Power to the people, right on

“The people is an animal which can see and hear, but never thinks.  It is in a state of surprising lethargy or of surprising fury and goes constantly backwards and forwards from one state to the other, never knowing where it came from.” –  Montesquieu, “Letter 111,” Persian Letters (trans. Betts)

Ground down and cast away

“Piety, a sign of strength in some characters, is in others a sign of weakness.  It is never without significance: for if on the one hand it is attractive in those who are virtuous, it completes the degradation of those who are not.” – Montesquieu, “Appendix 10,” Persian Letters (trans. Betts)

The Congress is in session

“Most legislators have been men of limited abilities who have become leaders by chance, and have taken scarcely anything into account except their own whims and prejudices.  They seem not even to have been aware of the grandeur and dignity of their task: they have passed the time making puerile regulations, which, it is true, have satisfied those without much intelligence, but have discredited them with men of sense.” —  Montesquieu, “Letter 125,” Persian Letters (trans. Betts)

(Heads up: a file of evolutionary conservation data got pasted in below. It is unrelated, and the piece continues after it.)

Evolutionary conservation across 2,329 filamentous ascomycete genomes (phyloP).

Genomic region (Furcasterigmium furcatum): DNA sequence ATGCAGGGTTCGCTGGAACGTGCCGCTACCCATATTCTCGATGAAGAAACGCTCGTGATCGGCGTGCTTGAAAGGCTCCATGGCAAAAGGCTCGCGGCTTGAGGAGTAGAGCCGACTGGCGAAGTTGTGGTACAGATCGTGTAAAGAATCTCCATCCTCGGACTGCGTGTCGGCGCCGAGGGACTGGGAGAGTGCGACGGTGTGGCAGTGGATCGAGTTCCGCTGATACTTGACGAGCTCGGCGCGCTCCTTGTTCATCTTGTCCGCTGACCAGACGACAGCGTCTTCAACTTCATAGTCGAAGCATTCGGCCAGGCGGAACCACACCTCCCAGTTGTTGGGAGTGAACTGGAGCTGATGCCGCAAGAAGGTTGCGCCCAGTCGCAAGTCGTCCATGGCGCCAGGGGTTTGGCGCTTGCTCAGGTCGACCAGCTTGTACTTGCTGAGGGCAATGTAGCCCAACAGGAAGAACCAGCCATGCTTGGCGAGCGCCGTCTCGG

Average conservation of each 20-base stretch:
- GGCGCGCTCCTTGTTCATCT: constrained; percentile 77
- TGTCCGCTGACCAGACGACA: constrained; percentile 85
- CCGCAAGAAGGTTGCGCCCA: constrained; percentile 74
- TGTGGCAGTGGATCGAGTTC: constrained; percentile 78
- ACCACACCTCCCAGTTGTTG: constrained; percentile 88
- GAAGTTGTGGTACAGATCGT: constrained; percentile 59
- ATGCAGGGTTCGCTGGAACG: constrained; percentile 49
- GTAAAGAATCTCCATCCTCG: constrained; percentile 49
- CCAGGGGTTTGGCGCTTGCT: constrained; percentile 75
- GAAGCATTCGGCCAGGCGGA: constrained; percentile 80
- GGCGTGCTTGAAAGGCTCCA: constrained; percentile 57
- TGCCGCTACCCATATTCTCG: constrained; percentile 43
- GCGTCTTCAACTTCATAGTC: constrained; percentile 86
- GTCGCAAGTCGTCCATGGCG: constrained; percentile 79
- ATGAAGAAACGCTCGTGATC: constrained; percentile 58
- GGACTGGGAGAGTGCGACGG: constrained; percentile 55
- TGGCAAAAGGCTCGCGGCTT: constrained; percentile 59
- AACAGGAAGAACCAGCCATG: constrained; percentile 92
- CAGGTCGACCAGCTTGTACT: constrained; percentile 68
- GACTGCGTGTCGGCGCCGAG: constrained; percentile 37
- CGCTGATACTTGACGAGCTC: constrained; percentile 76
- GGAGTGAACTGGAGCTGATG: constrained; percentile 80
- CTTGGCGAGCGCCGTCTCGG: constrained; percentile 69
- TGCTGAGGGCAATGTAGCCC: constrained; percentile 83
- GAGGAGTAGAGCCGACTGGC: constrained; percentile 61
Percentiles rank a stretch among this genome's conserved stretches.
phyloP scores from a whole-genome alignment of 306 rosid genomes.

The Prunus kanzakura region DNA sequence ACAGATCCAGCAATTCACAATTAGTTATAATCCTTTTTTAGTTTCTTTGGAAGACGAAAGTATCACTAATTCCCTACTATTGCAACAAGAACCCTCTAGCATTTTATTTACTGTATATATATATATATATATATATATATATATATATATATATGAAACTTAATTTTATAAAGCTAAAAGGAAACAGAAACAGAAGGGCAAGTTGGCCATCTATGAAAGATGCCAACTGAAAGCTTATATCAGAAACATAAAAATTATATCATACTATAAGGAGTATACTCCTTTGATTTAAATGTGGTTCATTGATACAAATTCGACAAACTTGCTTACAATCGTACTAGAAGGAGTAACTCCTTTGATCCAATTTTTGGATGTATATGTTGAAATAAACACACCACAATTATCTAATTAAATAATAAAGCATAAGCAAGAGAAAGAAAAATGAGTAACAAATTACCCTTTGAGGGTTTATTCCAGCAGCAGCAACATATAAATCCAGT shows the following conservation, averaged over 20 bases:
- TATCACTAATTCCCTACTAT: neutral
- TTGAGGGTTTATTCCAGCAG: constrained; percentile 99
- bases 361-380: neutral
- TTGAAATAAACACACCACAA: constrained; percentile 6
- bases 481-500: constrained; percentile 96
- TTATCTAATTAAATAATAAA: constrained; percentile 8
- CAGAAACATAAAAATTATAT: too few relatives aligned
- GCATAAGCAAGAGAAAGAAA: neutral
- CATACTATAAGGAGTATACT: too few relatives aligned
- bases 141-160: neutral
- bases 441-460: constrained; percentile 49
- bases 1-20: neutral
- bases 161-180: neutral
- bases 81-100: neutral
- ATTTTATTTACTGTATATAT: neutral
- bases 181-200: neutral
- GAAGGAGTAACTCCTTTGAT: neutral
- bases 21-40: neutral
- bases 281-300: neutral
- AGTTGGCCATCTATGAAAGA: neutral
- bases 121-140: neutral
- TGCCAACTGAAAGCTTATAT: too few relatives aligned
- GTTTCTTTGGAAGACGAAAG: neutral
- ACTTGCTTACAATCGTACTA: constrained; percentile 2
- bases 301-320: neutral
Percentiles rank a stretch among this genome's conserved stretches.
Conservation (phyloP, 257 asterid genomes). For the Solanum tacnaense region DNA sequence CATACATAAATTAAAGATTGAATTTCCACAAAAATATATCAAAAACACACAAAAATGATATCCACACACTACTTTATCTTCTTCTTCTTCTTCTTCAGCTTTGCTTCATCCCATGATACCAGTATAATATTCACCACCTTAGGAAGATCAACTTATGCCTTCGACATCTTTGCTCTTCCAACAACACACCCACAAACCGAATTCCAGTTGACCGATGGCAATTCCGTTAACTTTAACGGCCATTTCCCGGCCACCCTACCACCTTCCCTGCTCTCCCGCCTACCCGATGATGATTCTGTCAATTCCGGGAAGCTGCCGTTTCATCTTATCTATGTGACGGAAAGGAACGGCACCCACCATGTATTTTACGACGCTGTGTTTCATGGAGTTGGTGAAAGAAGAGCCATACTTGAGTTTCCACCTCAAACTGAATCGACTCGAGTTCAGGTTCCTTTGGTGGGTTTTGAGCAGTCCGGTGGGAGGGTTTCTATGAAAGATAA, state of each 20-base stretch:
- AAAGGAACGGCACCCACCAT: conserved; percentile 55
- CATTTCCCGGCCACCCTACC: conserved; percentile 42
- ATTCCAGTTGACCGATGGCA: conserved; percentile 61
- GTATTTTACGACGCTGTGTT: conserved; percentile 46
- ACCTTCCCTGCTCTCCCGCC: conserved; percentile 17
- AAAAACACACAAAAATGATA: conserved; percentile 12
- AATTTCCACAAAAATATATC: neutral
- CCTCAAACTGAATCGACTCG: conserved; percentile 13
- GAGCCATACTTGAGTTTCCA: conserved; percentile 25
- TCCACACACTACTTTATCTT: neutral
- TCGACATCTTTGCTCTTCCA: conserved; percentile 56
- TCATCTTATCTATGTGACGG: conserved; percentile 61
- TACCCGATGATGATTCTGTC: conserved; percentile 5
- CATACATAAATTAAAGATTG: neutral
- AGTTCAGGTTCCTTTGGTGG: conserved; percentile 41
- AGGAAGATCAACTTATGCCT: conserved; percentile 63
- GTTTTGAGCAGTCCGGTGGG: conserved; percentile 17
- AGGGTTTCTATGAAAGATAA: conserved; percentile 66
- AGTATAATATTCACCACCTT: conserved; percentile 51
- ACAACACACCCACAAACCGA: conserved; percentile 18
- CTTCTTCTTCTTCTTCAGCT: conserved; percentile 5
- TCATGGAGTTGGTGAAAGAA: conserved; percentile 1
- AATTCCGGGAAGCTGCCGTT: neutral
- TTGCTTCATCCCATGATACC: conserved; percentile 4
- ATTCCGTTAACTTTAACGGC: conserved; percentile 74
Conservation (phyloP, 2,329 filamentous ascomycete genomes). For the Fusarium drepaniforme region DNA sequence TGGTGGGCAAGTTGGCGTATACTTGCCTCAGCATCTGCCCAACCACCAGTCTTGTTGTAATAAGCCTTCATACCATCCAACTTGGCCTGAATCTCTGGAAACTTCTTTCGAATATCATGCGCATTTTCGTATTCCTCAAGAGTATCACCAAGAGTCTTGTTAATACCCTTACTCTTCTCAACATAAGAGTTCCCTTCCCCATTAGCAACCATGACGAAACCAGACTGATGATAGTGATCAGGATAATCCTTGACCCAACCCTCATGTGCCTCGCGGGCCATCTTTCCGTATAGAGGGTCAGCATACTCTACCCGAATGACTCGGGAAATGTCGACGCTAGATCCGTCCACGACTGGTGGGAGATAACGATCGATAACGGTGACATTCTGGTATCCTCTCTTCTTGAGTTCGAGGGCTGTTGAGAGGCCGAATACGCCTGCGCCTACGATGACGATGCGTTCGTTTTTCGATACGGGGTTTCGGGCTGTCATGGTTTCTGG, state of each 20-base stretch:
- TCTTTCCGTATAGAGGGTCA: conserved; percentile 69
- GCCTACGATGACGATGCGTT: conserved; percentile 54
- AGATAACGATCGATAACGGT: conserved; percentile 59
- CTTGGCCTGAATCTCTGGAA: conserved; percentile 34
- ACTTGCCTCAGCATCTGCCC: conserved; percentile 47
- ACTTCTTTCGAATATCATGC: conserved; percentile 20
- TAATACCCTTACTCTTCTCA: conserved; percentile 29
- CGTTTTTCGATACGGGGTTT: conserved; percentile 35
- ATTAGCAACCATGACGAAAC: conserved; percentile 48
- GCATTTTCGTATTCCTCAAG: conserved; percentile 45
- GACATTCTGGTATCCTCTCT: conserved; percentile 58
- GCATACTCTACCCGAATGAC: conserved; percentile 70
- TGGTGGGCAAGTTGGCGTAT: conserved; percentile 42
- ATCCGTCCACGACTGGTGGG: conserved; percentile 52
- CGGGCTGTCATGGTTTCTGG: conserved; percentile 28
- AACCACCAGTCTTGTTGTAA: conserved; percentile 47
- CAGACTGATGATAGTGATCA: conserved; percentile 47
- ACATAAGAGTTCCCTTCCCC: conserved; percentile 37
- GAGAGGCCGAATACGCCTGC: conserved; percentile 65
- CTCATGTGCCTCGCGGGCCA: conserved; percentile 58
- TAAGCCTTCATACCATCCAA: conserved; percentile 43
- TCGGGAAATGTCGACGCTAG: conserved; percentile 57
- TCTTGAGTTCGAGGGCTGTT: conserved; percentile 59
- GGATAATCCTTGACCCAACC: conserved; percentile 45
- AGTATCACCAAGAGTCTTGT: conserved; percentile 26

You may rather be in Philadelphia

“I have read descriptions of Paradise which would make any sensible person stop wanting to go there: according to some, the spirits of the blessed spend all their time playing the flute; others sentence them to walk about for ever; others again claim that while up there they dream about their mistresses down here, considering that a hundred million years is not too long for them to lose their taste for being love-sick.” – Montesquieu, “Letter 125,” Persian Letters (trans. Betts)

No, he’s not talking about Facebook

“Everywhere I see people who talk continually about themselves.  Their conversation is a mirror which always shows their own conceited faces.  They will talk to you about the tiniest events in their lives, which they expect to be magnified in your eyes by the interest that they themselves take in them.” – Montesquieu, “Letter 50,” Persian Letters (trans. Betts)

Hindbrain to the forefront

“Nothing is more depressing than consolations based on the necessity of evil, the uselessness of remedies, the inevitability of fate, the order of Providence, or the misery of the human condition.  It is ridiculous to try to alleviate misfortune by observing that we are born to be miserable.  It is much better to prevent the mind from indulging in such reflections, and to treat men as emotional beings, instead of treating them as rational.” – Montesquieu, “Letter 33,” Persian Letters (trans. Betts)